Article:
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Sir John Franklin’s Doomed Ship Just Turned Up in the Arctic After 170 Years

The two ships disappeared in 1846 during a British expedition trying to map the Northwest Passage

(Photo: Parks Canada)
smithsonian.com

In 1845, when Arctic explorer Captain Sir John Franklin set off from England in search of the Northwest Passage, the 59-year-old explorer already had several high-profile, daring missions under his belt. But, though his ships were state-of-the-art, this journey would prove to be different. Franklin's two ships, the H.M.S. Erebus and H.M.S. Terror, disappeared, along with with all 128 men on board.

The ships presumably had hit sea ice and sunk, but no one could ever say for sure. As Canadian Prime Minister Stephen Harper told CBC News, what became of Franklin and his crew has remained "one of Canada's greatest mysteries."  

Now, Franklin's two ships have been found, and they offer tantalizing details about the explorer's fate and final days. A remotely operated vehicle deployed by Parks Canada returned from a mission near Nunavut's King William Island with sonar images depicting a "largely intact ship," National Geographic reports. Experts believe that ship is either the Erebus or the Terror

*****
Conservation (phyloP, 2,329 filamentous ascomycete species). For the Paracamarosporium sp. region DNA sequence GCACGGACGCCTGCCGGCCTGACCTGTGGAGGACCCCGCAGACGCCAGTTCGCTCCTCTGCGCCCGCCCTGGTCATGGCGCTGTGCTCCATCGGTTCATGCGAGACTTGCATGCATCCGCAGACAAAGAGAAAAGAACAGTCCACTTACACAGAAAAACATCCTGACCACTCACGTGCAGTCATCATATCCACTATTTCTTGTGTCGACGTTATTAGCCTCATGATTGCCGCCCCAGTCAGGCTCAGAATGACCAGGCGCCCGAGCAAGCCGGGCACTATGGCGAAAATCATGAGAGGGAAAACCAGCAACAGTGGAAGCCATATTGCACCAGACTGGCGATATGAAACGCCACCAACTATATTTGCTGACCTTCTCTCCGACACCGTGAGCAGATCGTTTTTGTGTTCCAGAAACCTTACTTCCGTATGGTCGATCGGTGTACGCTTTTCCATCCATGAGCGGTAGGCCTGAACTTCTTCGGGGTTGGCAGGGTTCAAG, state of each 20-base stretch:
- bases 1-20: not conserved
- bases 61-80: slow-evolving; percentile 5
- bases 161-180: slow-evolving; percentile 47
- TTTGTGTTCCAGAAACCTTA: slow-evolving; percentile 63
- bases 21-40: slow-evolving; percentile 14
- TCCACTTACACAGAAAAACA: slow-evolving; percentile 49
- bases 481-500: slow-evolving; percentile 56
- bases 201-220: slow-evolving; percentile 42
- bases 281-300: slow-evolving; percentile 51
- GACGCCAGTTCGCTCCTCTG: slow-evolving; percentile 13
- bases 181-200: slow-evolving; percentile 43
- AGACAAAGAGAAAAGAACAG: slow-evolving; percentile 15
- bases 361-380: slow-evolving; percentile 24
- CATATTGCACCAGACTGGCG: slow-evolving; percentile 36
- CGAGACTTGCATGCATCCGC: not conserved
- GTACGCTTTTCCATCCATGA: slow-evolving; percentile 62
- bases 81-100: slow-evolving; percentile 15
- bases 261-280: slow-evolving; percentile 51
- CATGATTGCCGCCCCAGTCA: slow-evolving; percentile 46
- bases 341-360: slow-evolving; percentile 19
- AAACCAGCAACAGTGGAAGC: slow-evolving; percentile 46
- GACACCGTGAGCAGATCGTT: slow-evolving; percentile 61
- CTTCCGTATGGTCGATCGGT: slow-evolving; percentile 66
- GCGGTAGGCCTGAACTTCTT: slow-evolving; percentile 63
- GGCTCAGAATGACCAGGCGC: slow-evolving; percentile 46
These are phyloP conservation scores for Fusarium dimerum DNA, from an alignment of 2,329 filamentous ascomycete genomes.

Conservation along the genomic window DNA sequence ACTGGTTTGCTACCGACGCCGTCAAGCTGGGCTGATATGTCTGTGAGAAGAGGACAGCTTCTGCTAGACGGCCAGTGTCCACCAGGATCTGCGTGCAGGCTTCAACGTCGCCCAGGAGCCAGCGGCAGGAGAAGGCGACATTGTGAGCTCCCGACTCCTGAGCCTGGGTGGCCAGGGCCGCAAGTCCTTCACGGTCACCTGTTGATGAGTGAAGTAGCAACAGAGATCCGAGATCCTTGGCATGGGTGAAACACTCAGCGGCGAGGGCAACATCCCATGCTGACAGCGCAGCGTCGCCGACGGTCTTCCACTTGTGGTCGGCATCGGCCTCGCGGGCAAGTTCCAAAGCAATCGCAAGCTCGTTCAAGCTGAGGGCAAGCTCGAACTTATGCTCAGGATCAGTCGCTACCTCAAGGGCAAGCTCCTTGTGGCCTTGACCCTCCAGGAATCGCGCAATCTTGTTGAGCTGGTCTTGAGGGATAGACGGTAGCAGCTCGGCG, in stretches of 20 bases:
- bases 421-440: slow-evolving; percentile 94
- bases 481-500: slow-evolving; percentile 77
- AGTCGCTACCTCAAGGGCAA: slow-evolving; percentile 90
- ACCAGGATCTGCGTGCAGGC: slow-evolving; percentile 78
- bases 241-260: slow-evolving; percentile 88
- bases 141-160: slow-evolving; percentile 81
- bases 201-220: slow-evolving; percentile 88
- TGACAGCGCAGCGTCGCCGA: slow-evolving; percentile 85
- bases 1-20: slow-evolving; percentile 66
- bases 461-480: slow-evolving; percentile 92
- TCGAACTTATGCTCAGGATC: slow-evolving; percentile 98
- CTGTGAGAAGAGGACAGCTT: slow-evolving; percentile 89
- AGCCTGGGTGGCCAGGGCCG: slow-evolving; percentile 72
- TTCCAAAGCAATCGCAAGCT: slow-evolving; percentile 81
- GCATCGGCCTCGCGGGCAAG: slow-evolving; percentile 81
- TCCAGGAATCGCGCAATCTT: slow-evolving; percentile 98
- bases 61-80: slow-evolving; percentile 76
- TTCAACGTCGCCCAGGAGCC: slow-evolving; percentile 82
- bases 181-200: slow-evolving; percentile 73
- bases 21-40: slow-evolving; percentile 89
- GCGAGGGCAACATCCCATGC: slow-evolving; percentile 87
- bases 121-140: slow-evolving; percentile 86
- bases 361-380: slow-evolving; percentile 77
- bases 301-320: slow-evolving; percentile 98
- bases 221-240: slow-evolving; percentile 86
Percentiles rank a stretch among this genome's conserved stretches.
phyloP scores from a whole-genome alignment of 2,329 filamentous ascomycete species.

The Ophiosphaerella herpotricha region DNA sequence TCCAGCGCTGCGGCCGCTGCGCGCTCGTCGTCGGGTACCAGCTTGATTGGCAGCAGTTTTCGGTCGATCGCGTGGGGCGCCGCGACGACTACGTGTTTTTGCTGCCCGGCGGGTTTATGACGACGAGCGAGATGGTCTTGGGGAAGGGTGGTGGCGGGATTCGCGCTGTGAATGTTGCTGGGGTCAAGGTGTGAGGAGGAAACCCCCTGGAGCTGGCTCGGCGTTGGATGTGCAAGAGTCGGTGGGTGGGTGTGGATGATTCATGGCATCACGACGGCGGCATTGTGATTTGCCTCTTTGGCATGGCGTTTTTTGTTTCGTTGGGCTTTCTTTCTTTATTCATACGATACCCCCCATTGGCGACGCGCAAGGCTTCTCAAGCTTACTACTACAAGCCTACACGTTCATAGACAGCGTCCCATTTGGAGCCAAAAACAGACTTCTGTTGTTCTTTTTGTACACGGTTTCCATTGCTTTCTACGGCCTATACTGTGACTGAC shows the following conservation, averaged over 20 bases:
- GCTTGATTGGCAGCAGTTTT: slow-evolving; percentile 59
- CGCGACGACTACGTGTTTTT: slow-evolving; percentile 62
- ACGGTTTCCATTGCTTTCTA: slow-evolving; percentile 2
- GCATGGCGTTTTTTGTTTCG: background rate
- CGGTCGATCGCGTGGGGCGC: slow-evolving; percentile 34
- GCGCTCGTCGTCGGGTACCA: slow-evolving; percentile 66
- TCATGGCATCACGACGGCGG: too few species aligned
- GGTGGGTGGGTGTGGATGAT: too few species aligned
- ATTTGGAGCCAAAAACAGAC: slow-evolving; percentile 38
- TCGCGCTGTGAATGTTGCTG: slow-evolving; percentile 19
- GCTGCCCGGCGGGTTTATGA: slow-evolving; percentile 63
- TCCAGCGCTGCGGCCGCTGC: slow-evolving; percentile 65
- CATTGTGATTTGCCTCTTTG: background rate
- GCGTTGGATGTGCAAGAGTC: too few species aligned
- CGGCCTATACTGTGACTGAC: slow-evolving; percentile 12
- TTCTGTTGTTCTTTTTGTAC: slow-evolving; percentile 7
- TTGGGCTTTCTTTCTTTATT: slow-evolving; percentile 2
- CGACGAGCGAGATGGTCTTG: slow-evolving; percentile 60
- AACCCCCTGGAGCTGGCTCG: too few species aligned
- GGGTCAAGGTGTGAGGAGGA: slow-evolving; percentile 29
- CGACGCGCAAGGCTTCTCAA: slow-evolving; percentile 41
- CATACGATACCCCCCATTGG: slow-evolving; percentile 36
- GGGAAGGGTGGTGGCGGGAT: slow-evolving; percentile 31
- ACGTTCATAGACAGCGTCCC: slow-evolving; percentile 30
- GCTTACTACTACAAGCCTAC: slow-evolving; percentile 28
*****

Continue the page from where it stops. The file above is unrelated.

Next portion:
The freezing waters, National Geographic continues, might very well have preserved some of the crew's documents and diaries, which could offer first-hand accounts of what befell the expedition. Until now, only vague hints—an Inuit who said he saw one of the ships sink, a few graves containing chipped bones, possibly indicating cannibalism—have been available. 

"The Inuit have said for generations that one of their hunters saw a ship in that part of the passage, abandoned and ended up wrecking…. It's exactly where this guy said it was," CBC chief correspondent Peter Mansbridge told CBC News. "Finding the first vessel will no doubt provide the momentum — or wind in our sails — necessary to locate its sister ship and find out even more about what happened to the Franklin expedition’s crew."

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